Lost in the Fog: Master and Commander: The Far Side of the World (by Alan Matthews)

“The most celebrated shootist extant” – John Wayne and The Shootist (by Alan Matthews)

The ‘Movie Rules’


Alan also began a few series too, which we hope to continue into the new year. The first was a light-hearted explanation of certain movie ‘rules’. As Alan always reminds us:

There are certain rules known only to a select few by which it is possible to predict the quality of movies. The origin of these rules is often obscure and difficult to explain.

The first rule concerns the British actor Micheal York and the remakes of his films that should never have been made, while the second rule instructs on the different cuts that can be made of same movie:

Rule 47: Never remake a movie which has previously starred Michael York (by Alan Matthews)

Rule 21: The ‘Director’s Cut’ is always the best version of the movie, except when it isn’t (by Alan Matthews)

TV Series that originated from Films


Both myself and Alan also offered a short two-part series on cinema and its ongoing, some would say losing, battle with television. It looked at many examples of TV shows that had expanded directly from ideas, themes and characters first shown in a film:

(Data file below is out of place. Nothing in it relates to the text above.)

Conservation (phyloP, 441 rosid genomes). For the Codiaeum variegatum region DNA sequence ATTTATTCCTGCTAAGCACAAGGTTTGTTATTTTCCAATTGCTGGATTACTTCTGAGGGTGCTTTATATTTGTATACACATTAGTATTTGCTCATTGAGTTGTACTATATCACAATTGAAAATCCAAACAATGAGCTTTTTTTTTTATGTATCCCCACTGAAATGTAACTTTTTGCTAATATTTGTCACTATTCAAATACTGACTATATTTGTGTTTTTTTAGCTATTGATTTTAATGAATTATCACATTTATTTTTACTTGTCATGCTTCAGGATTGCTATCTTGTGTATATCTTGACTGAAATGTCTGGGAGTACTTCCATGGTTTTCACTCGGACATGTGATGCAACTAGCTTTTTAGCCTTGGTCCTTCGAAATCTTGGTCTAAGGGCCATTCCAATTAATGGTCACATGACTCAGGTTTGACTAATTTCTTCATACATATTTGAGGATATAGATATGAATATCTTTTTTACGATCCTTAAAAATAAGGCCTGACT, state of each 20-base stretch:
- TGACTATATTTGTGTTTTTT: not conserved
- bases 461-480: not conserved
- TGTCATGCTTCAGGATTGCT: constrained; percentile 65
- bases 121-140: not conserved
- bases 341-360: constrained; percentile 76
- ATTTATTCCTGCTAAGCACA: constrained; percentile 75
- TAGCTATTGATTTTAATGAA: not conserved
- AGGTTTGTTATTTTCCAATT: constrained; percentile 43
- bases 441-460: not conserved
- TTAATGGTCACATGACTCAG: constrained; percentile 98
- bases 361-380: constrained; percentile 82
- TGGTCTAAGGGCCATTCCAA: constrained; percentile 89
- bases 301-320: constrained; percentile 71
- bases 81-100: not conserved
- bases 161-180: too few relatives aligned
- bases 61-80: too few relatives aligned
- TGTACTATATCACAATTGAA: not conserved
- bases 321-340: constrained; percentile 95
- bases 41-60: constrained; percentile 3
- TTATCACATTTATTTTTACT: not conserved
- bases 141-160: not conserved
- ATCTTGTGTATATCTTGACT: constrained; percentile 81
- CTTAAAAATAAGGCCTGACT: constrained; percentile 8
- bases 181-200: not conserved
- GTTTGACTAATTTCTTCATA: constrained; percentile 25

The Sun Always Shines on TV – Part 1 (by Alan Matthews)

The Sun Always Shines on TV – Part 2 (by JJ McDermott)

Music in Film


Myself and Alan also tried to settle our personal favourite film scores by making two separate lists. The two posts obviously highlighted our different tastes when it comes to music, but I think we are both respectful of the choices:

The Settling of Scores: 7 of the Greatest Musical Compositions in Film

The Score is Not Settled: 7 More Great Cinematic Musical Compositions (by Alan Matthews)

Music was also on the agenda for an earlier piece I done last December, which looked at specific scenes that utilise a song or a musical performance (very well, in my opinion):

An Unexpected Musical Interlude

Exploring Hitchcock


A further series of posts was recently begun by Robin on the films and career of Alfred Hitchcock. This three-parter had Robin write about Rebecca, Rear Window and The Birds, while I offered a look at The Man Who Knew Too Much (1934), The 39 Steps, Secret Agent, Frenzy and Family Plot. The series was concluded by Alan with his intriguing insights on Vertigo and Psycho.

Exploring Hitchcock: Part 1 – A Deeper Look at Rebecca, Rear Window and The Birds (by Robin Stevens)

Exploring Hitchcock: Part 2 – The Early Masterpieces and his (not so) Grand Finale (by JJ McDermott)